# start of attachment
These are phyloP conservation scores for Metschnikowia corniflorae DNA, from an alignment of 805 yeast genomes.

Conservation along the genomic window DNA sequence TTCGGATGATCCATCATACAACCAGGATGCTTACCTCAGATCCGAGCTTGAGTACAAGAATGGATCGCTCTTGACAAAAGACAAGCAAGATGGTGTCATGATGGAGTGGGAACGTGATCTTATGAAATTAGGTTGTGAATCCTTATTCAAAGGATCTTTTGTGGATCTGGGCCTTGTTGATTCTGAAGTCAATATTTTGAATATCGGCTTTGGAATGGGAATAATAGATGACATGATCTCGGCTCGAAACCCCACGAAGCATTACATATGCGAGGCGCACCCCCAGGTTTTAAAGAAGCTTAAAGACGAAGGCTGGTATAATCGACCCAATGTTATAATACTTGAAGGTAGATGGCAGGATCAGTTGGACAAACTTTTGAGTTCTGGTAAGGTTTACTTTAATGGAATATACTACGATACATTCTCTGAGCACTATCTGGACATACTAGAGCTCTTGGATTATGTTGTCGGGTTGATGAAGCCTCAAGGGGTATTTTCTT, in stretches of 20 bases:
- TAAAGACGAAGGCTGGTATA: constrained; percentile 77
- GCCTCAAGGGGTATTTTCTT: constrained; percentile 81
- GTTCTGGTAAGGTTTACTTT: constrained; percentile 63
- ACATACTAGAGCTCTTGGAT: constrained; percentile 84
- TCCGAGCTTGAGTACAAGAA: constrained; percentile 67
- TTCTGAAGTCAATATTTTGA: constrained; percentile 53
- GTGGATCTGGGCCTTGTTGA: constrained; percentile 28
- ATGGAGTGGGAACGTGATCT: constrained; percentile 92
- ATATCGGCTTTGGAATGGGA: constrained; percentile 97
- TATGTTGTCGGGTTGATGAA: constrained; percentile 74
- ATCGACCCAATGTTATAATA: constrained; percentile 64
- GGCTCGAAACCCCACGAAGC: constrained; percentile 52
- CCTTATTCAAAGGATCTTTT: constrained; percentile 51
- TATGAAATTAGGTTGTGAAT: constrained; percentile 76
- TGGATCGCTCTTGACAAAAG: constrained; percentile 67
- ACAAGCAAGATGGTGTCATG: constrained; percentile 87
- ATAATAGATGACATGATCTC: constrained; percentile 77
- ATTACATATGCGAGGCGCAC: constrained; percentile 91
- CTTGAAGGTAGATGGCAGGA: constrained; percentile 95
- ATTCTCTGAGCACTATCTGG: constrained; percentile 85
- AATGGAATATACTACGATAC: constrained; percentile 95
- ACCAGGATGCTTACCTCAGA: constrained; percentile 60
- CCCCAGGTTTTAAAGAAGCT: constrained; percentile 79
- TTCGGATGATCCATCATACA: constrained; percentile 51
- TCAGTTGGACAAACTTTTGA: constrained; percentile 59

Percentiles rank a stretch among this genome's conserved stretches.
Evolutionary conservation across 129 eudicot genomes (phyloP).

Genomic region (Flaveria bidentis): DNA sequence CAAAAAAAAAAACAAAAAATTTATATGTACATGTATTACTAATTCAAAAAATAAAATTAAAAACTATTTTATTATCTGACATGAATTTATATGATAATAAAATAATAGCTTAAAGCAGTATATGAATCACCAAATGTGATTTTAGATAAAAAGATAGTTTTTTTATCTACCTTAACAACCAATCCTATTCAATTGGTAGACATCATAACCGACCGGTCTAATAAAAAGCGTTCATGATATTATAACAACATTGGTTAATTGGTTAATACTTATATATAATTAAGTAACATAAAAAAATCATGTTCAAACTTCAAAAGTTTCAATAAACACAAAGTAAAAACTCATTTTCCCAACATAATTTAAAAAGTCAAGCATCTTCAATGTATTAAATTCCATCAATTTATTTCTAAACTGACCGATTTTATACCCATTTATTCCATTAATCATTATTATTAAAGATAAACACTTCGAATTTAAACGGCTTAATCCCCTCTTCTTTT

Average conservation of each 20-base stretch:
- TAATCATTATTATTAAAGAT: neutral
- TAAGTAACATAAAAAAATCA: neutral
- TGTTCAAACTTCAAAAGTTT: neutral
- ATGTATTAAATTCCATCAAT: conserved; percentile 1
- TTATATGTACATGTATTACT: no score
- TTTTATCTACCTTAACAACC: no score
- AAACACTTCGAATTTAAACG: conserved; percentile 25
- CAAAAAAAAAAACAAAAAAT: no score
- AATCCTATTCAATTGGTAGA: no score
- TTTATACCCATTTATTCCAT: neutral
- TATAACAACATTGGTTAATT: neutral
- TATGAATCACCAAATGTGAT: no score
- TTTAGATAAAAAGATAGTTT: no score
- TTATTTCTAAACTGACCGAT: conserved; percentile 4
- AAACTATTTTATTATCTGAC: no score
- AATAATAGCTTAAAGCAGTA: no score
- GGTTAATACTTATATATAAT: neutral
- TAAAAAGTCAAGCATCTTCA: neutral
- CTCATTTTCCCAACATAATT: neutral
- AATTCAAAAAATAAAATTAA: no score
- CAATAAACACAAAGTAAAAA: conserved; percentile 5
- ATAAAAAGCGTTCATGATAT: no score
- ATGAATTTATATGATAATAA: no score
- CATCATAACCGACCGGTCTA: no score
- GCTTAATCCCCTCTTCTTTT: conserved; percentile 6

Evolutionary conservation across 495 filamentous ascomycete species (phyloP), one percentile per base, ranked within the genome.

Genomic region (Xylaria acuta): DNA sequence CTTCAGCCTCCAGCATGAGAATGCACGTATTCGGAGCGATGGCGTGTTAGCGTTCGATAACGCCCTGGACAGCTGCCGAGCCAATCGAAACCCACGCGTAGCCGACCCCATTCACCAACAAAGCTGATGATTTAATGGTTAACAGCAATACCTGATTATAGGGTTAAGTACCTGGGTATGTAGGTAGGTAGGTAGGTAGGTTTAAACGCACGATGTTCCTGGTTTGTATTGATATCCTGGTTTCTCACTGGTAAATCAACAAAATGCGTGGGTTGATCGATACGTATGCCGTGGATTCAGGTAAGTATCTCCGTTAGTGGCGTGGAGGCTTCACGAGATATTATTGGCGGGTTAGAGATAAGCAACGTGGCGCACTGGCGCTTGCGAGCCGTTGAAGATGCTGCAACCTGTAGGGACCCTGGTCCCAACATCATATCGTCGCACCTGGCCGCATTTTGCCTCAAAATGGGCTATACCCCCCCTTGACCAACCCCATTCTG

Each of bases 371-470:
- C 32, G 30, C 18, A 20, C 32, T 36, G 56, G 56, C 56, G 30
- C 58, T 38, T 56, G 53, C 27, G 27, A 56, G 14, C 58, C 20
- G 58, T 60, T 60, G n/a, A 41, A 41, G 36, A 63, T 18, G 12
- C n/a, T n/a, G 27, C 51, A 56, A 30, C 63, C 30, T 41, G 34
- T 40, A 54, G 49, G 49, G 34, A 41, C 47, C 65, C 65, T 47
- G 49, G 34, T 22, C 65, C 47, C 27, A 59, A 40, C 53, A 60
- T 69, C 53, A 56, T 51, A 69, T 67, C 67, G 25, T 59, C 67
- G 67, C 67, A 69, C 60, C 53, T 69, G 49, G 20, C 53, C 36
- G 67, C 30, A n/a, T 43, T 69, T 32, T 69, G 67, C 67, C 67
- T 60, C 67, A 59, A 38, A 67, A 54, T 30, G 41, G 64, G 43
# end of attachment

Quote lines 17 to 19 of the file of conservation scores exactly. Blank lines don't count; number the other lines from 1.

- TGGATCGCTCTTGACAAAAG: constrained; percentile 67
- ACAAGCAAGATGGTGTCATG: constrained; percentile 87
- ATAATAGATGACATGATCTC: constrained; percentile 77